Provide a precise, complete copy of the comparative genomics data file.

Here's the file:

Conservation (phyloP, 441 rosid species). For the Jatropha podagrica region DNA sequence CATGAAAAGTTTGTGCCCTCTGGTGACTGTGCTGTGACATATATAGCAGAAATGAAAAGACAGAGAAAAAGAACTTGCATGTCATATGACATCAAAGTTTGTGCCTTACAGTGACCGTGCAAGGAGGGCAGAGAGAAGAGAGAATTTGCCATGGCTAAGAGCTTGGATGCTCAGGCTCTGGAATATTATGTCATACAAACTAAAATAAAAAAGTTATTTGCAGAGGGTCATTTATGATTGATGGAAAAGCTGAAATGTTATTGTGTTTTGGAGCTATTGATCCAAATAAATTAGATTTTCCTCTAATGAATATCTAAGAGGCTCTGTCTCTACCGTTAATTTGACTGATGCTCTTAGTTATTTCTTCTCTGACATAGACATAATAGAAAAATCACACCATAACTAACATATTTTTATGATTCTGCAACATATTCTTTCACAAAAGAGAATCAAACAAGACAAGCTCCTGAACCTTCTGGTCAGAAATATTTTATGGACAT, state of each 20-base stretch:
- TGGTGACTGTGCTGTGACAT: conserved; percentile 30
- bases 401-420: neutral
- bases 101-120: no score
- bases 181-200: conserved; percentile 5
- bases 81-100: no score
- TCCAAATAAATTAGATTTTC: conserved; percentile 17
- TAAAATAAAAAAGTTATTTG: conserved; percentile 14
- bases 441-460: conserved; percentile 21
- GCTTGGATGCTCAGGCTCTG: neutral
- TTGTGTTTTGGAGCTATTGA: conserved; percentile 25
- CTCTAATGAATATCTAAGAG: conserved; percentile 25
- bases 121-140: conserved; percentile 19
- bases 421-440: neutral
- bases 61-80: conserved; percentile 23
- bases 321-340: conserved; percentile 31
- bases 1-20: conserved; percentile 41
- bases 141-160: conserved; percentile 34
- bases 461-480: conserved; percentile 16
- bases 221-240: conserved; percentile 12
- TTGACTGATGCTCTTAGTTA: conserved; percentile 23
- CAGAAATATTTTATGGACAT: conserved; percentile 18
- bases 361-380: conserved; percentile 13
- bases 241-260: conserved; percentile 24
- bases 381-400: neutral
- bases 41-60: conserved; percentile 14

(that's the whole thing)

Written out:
Conservation (phyloP, 441 rosid species). For the Jatropha podagrica region DNA sequence CATGAAAAGTTTGTGCCCTCTGGTGACTGTGCTGTGACATATATAGCAGAAATGAAAAGACAGAGAAAAAGAACTTGCATGTCATATGACATCAAAGTTTGTGCCTTACAGTGACCGTGCAAGGAGGGCAGAGAGAAGAGAGAATTTGCCATGGCTAAGAGCTTGGATGCTCAGGCTCTGGAATATTATGTCATACAAACTAAAATAAAAAAGTTATTTGCAGAGGGTCATTTATGATTGATGGAAAAGCTGAAATGTTATTGTGTTTTGGAGCTATTGATCCAAATAAATTAGATTTTCCTCTAATGAATATCTAAGAGGCTCTGTCTCTACCGTTAATTTGACTGATGCTCTTAGTTATTTCTTCTCTGACATAGACATAATAGAAAAATCACACCATAACTAACATATTTTTATGATTCTGCAACATATTCTTTCACAAAAGAGAATCAAACAAGACAAGCTCCTGAACCTTCTGGTCAGAAATATTTTATGGACAT, state of each 20-base stretch:
- TGGTGACTGTGCTGTGACAT: conserved; percentile 30
- bases 401-420: neutral
- bases 101-120: no score
- bases 181-200: conserved; percentile 5
- bases 81-100: no score
- TCCAAATAAATTAGATTTTC: conserved; percentile 17
- TAAAATAAAAAAGTTATTTG: conserved; percentile 14
- bases 441-460: conserved; percentile 21
- GCTTGGATGCTCAGGCTCTG: neutral
- TTGTGTTTTGGAGCTATTGA: conserved; percentile 25
- CTCTAATGAATATCTAAGAG: conserved; percentile 25
- bases 121-140: conserved; percentile 19
- bases 421-440: neutral
- bases 61-80: conserved; percentile 23
- bases 321-340: conserved; percentile 31
- bases 1-20: conserved; percentile 41
- bases 141-160: conserved; percentile 34
- bases 461-480: conserved; percentile 16
- bases 221-240: conserved; percentile 12
- TTGACTGATGCTCTTAGTTA: conserved; percentile 23
- CAGAAATATTTTATGGACAT: conserved; percentile 18
- bases 361-380: conserved; percentile 13
- bases 241-260: conserved; percentile 24
- bases 381-400: neutral
- bases 41-60: conserved; percentile 14